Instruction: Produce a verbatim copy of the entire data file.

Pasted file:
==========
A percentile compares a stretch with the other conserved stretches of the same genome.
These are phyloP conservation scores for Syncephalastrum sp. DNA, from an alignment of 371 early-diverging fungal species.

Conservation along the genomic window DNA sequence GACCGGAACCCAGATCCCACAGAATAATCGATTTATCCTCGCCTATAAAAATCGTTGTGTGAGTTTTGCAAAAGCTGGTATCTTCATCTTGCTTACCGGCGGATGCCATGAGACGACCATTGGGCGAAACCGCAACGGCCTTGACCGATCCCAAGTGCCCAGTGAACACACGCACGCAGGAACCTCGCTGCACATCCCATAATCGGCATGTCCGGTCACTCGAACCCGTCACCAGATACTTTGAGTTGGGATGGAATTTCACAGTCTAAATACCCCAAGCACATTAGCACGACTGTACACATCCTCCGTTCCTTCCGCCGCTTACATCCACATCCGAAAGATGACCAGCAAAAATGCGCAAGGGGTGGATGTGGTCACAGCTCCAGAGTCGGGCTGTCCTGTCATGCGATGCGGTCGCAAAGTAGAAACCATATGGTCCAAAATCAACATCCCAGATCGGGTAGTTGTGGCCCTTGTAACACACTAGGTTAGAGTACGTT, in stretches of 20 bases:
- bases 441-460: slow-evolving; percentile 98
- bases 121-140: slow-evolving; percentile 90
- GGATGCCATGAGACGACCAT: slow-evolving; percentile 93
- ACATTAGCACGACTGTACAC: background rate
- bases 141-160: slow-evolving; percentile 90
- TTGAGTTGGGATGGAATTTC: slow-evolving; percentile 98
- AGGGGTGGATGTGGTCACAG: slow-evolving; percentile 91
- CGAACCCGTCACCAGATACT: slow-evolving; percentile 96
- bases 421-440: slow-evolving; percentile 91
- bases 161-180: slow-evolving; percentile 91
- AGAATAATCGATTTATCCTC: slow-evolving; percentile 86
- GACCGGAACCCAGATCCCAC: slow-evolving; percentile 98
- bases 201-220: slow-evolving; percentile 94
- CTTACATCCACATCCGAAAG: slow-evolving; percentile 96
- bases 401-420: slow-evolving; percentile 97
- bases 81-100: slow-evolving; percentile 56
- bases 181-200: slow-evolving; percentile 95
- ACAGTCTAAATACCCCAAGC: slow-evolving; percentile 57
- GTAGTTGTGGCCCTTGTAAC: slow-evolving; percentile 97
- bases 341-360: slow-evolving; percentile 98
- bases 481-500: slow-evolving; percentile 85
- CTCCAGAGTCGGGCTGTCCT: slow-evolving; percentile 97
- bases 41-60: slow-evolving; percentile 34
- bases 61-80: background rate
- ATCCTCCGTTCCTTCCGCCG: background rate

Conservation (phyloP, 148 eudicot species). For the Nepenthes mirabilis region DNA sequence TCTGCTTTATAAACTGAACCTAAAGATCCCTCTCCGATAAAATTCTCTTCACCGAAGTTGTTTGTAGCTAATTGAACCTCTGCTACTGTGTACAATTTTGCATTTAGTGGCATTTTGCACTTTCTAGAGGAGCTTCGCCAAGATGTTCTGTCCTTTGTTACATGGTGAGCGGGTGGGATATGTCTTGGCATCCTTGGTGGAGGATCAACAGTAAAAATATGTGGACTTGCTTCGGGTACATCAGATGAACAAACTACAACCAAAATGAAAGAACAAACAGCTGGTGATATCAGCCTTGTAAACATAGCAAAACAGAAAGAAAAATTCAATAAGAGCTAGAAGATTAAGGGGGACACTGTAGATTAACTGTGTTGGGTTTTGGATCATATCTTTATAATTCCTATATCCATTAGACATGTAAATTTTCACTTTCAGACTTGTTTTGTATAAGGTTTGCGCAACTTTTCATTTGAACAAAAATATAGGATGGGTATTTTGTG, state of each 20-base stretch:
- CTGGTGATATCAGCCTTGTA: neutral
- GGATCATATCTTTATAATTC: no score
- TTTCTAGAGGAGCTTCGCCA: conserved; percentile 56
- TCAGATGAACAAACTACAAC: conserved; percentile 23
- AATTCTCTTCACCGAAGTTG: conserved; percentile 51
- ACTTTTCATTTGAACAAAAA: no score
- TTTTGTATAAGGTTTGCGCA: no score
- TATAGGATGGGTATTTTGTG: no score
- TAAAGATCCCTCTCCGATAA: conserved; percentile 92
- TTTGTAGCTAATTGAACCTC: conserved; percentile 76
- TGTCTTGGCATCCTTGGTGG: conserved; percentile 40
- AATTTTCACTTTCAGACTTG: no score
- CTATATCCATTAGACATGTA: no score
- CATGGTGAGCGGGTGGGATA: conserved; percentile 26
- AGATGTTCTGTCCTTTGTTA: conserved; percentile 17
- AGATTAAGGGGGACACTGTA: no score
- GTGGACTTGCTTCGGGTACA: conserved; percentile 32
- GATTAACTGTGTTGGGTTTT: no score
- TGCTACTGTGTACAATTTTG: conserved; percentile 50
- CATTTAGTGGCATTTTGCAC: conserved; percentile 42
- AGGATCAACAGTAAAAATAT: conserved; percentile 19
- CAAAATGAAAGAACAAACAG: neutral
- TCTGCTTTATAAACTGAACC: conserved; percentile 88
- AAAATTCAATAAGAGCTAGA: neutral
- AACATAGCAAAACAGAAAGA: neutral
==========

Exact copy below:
A percentile compares a stretch with the other conserved stretches of the same genome.
These are phyloP conservation scores for Syncephalastrum sp. DNA, from an alignment of 371 early-diverging fungal species.

Conservation along the genomic window DNA sequence GACCGGAACCCAGATCCCACAGAATAATCGATTTATCCTCGCCTATAAAAATCGTTGTGTGAGTTTTGCAAAAGCTGGTATCTTCATCTTGCTTACCGGCGGATGCCATGAGACGACCATTGGGCGAAACCGCAACGGCCTTGACCGATCCCAAGTGCCCAGTGAACACACGCACGCAGGAACCTCGCTGCACATCCCATAATCGGCATGTCCGGTCACTCGAACCCGTCACCAGATACTTTGAGTTGGGATGGAATTTCACAGTCTAAATACCCCAAGCACATTAGCACGACTGTACACATCCTCCGTTCCTTCCGCCGCTTACATCCACATCCGAAAGATGACCAGCAAAAATGCGCAAGGGGTGGATGTGGTCACAGCTCCAGAGTCGGGCTGTCCTGTCATGCGATGCGGTCGCAAAGTAGAAACCATATGGTCCAAAATCAACATCCCAGATCGGGTAGTTGTGGCCCTTGTAACACACTAGGTTAGAGTACGTT, in stretches of 20 bases:
- bases 441-460: slow-evolving; percentile 98
- bases 121-140: slow-evolving; percentile 90
- GGATGCCATGAGACGACCAT: slow-evolving; percentile 93
- ACATTAGCACGACTGTACAC: background rate
- bases 141-160: slow-evolving; percentile 90
- TTGAGTTGGGATGGAATTTC: slow-evolving; percentile 98
- AGGGGTGGATGTGGTCACAG: slow-evolving; percentile 91
- CGAACCCGTCACCAGATACT: slow-evolving; percentile 96
- bases 421-440: slow-evolving; percentile 91
- bases 161-180: slow-evolving; percentile 91
- AGAATAATCGATTTATCCTC: slow-evolving; percentile 86
- GACCGGAACCCAGATCCCAC: slow-evolving; percentile 98
- bases 201-220: slow-evolving; percentile 94
- CTTACATCCACATCCGAAAG: slow-evolving; percentile 96
- bases 401-420: slow-evolving; percentile 97
- bases 81-100: slow-evolving; percentile 56
- bases 181-200: slow-evolving; percentile 95
- ACAGTCTAAATACCCCAAGC: slow-evolving; percentile 57
- GTAGTTGTGGCCCTTGTAAC: slow-evolving; percentile 97
- bases 341-360: slow-evolving; percentile 98
- bases 481-500: slow-evolving; percentile 85
- CTCCAGAGTCGGGCTGTCCT: slow-evolving; percentile 97
- bases 41-60: slow-evolving; percentile 34
- bases 61-80: background rate
- ATCCTCCGTTCCTTCCGCCG: background rate

Conservation (phyloP, 148 eudicot species). For the Nepenthes mirabilis region DNA sequence TCTGCTTTATAAACTGAACCTAAAGATCCCTCTCCGATAAAATTCTCTTCACCGAAGTTGTTTGTAGCTAATTGAACCTCTGCTACTGTGTACAATTTTGCATTTAGTGGCATTTTGCACTTTCTAGAGGAGCTTCGCCAAGATGTTCTGTCCTTTGTTACATGGTGAGCGGGTGGGATATGTCTTGGCATCCTTGGTGGAGGATCAACAGTAAAAATATGTGGACTTGCTTCGGGTACATCAGATGAACAAACTACAACCAAAATGAAAGAACAAACAGCTGGTGATATCAGCCTTGTAAACATAGCAAAACAGAAAGAAAAATTCAATAAGAGCTAGAAGATTAAGGGGGACACTGTAGATTAACTGTGTTGGGTTTTGGATCATATCTTTATAATTCCTATATCCATTAGACATGTAAATTTTCACTTTCAGACTTGTTTTGTATAAGGTTTGCGCAACTTTTCATTTGAACAAAAATATAGGATGGGTATTTTGTG, state of each 20-base stretch:
- CTGGTGATATCAGCCTTGTA: neutral
- GGATCATATCTTTATAATTC: no score
- TTTCTAGAGGAGCTTCGCCA: conserved; percentile 56
- TCAGATGAACAAACTACAAC: conserved; percentile 23
- AATTCTCTTCACCGAAGTTG: conserved; percentile 51
- ACTTTTCATTTGAACAAAAA: no score
- TTTTGTATAAGGTTTGCGCA: no score
- TATAGGATGGGTATTTTGTG: no score
- TAAAGATCCCTCTCCGATAA: conserved; percentile 92
- TTTGTAGCTAATTGAACCTC: conserved; percentile 76
- TGTCTTGGCATCCTTGGTGG: conserved; percentile 40
- AATTTTCACTTTCAGACTTG: no score
- CTATATCCATTAGACATGTA: no score
- CATGGTGAGCGGGTGGGATA: conserved; percentile 26
- AGATGTTCTGTCCTTTGTTA: conserved; percentile 17
- AGATTAAGGGGGACACTGTA: no score
- GTGGACTTGCTTCGGGTACA: conserved; percentile 32
- GATTAACTGTGTTGGGTTTT: no score
- TGCTACTGTGTACAATTTTG: conserved; percentile 50
- CATTTAGTGGCATTTTGCAC: conserved; percentile 42
- AGGATCAACAGTAAAAATAT: conserved; percentile 19
- CAAAATGAAAGAACAAACAG: neutral
- TCTGCTTTATAAACTGAACC: conserved; percentile 88
- AAAATTCAATAAGAGCTAGA: neutral
- AACATAGCAAAACAGAAAGA: neutral